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I have a set of projects that depend on other projects (you can say utilities), the problem is every time I change the code of any one of these utilities my colleagues need to take the latest code and build on their machines to use the latest assemblies. Is there a good standard solution? or simply centralized the dlls on a shared folder?


We are using MS source safe 2005 and I do not want my colleagues to take the source code everytime and build on their machines as they only need the binaries not the code.

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When we have shared assemblies across many teams we promote them to a bin directory, in that way other developers can reference/use the upto date assemblies without having to re-build from source.

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Do they really need the utilities immediately, the moment you change them? This is usually not true.

It's usually better to let the colleagues "pull" the latest code at their next convenient point, when they merge in their own changes.

You're using a source control system, right?

If you make everyone use a copy on a shared server, you may have problems updating the binaries while they are being used, or you may cause some usages to produce inconsistent results.

If they really do need to be updated at a specific instant (for example, the utilities work by contacting some central database with a schema you are evolving, so you need to update everyone's binaries at the same moment you update the database schema) then I'd suggest turning the utilities into web services. There are lots of very easy ways to do this. Then the colleagues can access them through web pages if they're interactive, or through something like wget if they're command-line automated. You can get wget for Windows here.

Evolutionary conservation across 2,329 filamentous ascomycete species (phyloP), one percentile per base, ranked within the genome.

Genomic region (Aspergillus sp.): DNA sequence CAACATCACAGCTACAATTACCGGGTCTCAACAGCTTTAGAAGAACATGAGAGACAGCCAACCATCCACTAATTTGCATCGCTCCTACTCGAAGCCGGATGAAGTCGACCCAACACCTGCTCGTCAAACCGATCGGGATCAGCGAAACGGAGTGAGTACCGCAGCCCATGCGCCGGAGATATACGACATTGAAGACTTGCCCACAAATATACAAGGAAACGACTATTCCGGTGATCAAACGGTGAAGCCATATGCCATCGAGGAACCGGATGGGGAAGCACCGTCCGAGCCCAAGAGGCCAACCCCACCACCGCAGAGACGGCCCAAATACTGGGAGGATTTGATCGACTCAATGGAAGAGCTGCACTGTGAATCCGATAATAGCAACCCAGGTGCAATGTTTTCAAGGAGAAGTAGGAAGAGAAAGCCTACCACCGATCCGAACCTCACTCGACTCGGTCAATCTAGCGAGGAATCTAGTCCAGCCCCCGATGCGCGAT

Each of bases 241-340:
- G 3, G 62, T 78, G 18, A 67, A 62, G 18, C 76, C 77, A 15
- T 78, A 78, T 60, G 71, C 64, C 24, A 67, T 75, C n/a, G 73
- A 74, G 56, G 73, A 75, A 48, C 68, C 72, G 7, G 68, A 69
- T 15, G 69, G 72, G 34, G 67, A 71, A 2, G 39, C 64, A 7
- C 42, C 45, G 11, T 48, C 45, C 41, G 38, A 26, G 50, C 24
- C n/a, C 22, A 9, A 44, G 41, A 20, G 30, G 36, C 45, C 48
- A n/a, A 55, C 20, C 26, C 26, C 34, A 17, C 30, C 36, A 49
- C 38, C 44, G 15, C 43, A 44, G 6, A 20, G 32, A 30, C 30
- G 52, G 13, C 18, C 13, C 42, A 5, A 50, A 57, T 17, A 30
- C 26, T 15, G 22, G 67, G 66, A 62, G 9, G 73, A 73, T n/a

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If you use Subversion as a Source Control system, you can use SVN Externals to do this. That way they will automaticly pull the new versions of your utilities, when they do a root update of there folder. You can also give them the Source Control, in a read only way, so they can look at the utility code, but they dont have the right to commit changes.

We use this at work, and it works perfectly. But be aware, that sometimes you don't want to update your utilities every time you do an update, as you may be breaking something by using the new version. This is something that your company must have a way to handle. We have SVN Branches (or tags) for mayor versions of the utilities, so if we change something mayor, we make a new version, and people will then have to manually change their SVN External to point to the new version if they wish.

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